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After Tuesday’s Democratic presidential debate, Harvard professors agree on one thing: Hillary R. Clinton emerged as the winner of the debate and the frontrunner for the Democratic Party’s nomination in 2016.
Prior to the evening debate in Las Vegas, Clinton had been losing support in the polls to Senator Bernie Sanders of Vermont and Vice President Joe Biden, who has yet to enter the race but is considering a run. Many commentators said pressure was on Clinton to strengthen her position as the Democratic frontrunner in the face of scandal over her private email server and her impending testimony in front of the House committee tasked with investigating the 2012 Benghazi attacks.
The general consensus, according to Harvard professors, is that she performed well in the debate, outshining Sanders and the lesser-known former senator Jim Webb, former Maryland governor Martin O’Malley, and former Rhode Island governor and senator Lincoln Chafee.
“She did exactly what she needed to do,” said David R. Gergen, a Kennedy School of Government professor who advised former President Bill Clinton, Hillary’s husband, while he was in the White House. “She has reemerged as presidential. ... She has the best opening she’s had in months to emerge as frontrunner, not just for the candidacy, but for the [White] House.”
Government professors Harvey C. Mansfield ’53 and Paul E. Peterson both echoed Gergen’s statements.
“I agree with everyone else: It was totally dominated by Hillary Clinton,” said Mansfield, who is famously conservative. “I think she did a very good job showing optimistic Republicans that she’s not fading and is going to be a formidable candidate.”
Professorial opinions of Sanders, the second-most popular candidate in the polls, were more divided.
“I thought his passion, his intensity, his capacity to argue in down-to-earth ways all served him well last night,” Gergen said.
Kennedy School professor Jeffrey A. Frankel had a similar impression. “There was quite genuine passion, especially with Bernie Sanders,” he said.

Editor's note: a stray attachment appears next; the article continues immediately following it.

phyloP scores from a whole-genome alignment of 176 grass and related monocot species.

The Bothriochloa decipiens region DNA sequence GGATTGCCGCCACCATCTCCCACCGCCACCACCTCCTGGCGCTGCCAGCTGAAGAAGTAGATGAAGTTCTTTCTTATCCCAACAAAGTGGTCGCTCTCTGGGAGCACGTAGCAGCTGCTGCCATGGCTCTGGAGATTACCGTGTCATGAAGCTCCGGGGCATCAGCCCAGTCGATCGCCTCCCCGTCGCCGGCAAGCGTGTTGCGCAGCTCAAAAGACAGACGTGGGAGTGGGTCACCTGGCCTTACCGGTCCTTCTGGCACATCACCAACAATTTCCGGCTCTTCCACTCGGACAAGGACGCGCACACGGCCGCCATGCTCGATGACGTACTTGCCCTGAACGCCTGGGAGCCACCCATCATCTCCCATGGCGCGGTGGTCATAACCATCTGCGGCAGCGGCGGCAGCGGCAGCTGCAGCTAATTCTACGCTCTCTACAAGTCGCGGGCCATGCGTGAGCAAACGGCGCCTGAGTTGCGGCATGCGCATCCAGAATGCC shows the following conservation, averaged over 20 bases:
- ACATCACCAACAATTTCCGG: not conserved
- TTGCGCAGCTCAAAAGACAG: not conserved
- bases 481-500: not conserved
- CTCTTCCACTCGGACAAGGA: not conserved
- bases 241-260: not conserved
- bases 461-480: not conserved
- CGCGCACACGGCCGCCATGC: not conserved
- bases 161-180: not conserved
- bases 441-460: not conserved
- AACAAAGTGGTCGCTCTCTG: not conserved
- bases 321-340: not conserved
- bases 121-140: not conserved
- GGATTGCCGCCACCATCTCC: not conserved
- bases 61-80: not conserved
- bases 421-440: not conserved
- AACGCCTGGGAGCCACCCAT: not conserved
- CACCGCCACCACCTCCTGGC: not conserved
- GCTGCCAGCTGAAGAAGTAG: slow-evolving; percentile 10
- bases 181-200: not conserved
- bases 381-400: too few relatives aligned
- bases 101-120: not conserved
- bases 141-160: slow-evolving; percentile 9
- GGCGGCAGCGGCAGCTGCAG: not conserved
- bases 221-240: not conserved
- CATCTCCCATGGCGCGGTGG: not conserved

In contrast, Peterson said both Sanders’s unwillingness to press Clinton on the email scandal and his unclear stance on gun control painted him as a weak and inexperienced presidential candidate.
“I decided that after listening to the debate, Bernie Sanders is not seriously running for president,” Peterson said.
In comparison to Clinton and Sanders, Gergen said, “the other three candidates were mostly a sideshow. ... They’re not going to be a serious factor.”
Professors predicted that the debate would have little effect on the campaigns of O’Malley, Webb, and Chafee, all of whom have polled well below Clinton, Sanders, and even non-candidate Biden so far.
“The one who got hurt most,” Gergen said, “is Joe Biden.”
The vice president, who remains third in the polls, may be discouraged from joining the race following Clinton’s strong performance in the debate, some professors said.
Peterson suggested that Clinton’s strong performance sends the message that Biden would “have a tough time” running for president.
More generally, the tone of the Democratic debate was different from its Republican counterparts, according to professors.
“These debates are so often full of posturing and pretending there’s a policy difference when there isn’t,” Frankel said. “[This] debate was refreshingly focused on the substance of policy issues.”
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